There are number of occupational hazards associated with dentistry. Exposure to infections (Including viral hepatitis and Human Immunodeficiency Virus), percutaneous exposures incidents (PEIs), radiation and musculoskeletal disorders (MSDs), just to name a few.
Dental professionals like any other healthcare workers are at risk of occupational exposure to blood-borne pathogens such as Human Immunodeficiency Virus (HIV), the hepatitis B and C viruses (HBV & HCV). In dentistry, aerosols, spatter, and sharp objects such as needles, can all transmit viral infections. Sharp injuries can occur due to a small operating field, frequent patient movement, and the variety of instruments used in a procedure. The risk of HIV transmission to healthcare professionals ranges from 0.2 to 0.3% for parenteral and 0.1% or less for mucosal exposures. This number for HBV is about 2% for HBeAg-negative and about 30% for HBeAg-positive blood, while HCV transmission risk is about 1.8%. Minimizing infectious hazards and their consequences, which include sound infection control practices, and hepatitis vaccination should always be considered by dental professionals. In general, for infection control strategies, a dentist should know the protective measures, sterilization, and/or other high-level disinfection solutions.
Stress is the leading psychological condition which can occur in the dental profession. Studies show that dentists believe that their profession is more stressful than other jobs and there is some evidence that suggest dentists suffer a high level of job-related stress. Running behind schedule, heavy workload, and anxious patients are among some the most intense stressors in a dentist’s work.
Although the use of latex gloves and other protective equipment greatly reduces the chance of blood-borne disease transmission, but as more and more healthcare professionals were using the latex containing equipment, problems began to be reported. In the Guidelines for Infection, Prevention & Control in Dental Settings, the Centers for Disease, Control and Prevention (CDC) suggests a number of protocols to manage latex sensitivity and associated adverse reactions in dentistry.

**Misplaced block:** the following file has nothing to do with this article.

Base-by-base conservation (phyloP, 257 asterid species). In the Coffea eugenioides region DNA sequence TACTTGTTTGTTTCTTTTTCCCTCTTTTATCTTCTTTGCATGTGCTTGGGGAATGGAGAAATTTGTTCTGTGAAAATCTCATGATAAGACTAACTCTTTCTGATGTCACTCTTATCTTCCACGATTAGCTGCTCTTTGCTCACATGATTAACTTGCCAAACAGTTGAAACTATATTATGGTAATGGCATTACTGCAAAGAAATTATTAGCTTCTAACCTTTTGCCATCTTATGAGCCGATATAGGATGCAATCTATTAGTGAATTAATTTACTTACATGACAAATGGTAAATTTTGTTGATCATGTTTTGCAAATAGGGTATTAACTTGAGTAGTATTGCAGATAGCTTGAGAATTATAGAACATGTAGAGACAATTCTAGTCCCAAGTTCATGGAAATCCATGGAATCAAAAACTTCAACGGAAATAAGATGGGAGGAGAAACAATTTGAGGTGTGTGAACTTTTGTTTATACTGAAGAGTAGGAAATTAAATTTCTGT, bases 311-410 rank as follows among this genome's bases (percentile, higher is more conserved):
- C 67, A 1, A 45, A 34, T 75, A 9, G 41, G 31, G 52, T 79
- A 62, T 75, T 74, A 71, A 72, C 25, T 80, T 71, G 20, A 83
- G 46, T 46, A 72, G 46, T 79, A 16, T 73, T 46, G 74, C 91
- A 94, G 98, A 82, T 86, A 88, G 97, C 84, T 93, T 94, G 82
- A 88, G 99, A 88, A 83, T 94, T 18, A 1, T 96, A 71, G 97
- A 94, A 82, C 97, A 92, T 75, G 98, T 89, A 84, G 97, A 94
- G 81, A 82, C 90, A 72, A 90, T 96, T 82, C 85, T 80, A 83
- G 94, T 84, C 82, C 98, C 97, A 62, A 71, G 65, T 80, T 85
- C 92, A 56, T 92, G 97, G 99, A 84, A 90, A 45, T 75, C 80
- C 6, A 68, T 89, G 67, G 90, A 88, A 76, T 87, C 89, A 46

- Dental healthcare providers (DHCP) should be familiar with the signs and symptoms of latex sensitivity.
- A physician should evaluate DHCP experiencing symptoms of latex allergy, because further exposure could result in a serious allergic reaction.
- A diagnosis is made through the medical history, physical examination, and diagnostic tests.
- Procedures should be in place for minimizing latex-related health problems in DHCP and patients while protecting them from infectious materials. These procedures include;
- Reducing exposures to latex-containing materials, using appropriate work practices,
- Training and educating DHCP
- Monitoring symptoms,
- Substituting non-latex products when appropriate.
In addition to latex, dental materials, oils, X-ray processing chemicals, detergents and solvents that dentists use can also cause an allergic skin reaction.
- Postural situations such as leaning over the patient, contorting, and twisting the body for excessive periods of time can lead to musculoskeletal complications. Strained posture at work upsets the musculoskeletal alignment which then can lead to stooped spine. The stooped posture will then affect other group of muscle and joints. This may lead to MSDs. Continuous education and intervention studies are needed to reduce the risk of these occupational hazards.
- The vibration syndrome can be caused by working with vibrating tools and causes changes in the sensation of the fingers which can lead to permanent numbness of fingers, and muscle weakness. However, based on the available literature, there is no evidence linking vibrations emitted from dental instruments to symptoms characteristic of the vibration syndrome.
- Another physical hazard can be noise-induced hearing loss. Noise is always present during a dental procedure and is divided into distracting noises and destructive noise. Devices such as high and low speed turbine handpieces, ultrasonic equipment and cleaners, vibrators and mixing devices, high velocity suction, and model trimmers can be the sources of dental sounds that could possibly induce hearing loss.
Ionizing radiation: Taking images with X-ray machines that are in dental clinics and offices expose dentists to ionizing radiation.
Non-ionizing radiation: This type of radiation has recently become a concern since the use of composites and resins, along with the use of lasers in different procedures, have added a potential hazard to eye and tissues that are directly exposed.